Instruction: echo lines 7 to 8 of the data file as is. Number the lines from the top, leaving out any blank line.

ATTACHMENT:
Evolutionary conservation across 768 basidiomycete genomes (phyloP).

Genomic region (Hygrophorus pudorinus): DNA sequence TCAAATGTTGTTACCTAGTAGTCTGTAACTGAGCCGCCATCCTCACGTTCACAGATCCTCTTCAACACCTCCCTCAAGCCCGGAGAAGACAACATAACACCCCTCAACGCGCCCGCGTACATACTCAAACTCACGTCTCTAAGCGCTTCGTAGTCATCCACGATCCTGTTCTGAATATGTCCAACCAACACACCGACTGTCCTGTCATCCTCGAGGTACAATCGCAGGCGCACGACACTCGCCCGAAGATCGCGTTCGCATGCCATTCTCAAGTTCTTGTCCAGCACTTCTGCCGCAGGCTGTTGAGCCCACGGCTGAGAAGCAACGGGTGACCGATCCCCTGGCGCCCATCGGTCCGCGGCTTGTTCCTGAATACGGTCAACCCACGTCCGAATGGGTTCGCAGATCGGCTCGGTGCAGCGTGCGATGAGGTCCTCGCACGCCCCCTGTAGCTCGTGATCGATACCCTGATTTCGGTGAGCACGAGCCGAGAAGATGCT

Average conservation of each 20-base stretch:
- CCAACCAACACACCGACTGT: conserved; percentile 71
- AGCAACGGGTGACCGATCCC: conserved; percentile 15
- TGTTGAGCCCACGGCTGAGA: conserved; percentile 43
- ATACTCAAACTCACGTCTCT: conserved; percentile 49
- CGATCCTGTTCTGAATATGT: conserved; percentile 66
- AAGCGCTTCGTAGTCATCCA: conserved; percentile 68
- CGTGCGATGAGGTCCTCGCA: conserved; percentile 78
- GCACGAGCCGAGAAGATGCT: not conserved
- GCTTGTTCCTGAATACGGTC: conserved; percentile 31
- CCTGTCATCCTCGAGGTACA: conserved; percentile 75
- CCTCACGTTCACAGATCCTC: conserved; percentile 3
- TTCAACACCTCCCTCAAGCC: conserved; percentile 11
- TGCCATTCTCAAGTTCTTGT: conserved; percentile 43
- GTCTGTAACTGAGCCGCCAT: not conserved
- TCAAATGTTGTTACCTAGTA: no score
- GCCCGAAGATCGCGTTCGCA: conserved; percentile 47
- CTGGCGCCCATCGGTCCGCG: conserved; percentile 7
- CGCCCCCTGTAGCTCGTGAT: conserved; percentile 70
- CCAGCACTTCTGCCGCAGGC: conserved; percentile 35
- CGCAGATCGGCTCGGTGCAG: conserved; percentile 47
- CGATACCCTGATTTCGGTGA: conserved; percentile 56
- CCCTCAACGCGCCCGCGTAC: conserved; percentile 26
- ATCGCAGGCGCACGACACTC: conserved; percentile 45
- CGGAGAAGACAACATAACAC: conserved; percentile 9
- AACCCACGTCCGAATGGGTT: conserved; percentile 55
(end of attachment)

- ATACTCAAACTCACGTCTCT: conserved; percentile 49
- CGATCCTGTTCTGAATATGT: conserved; percentile 66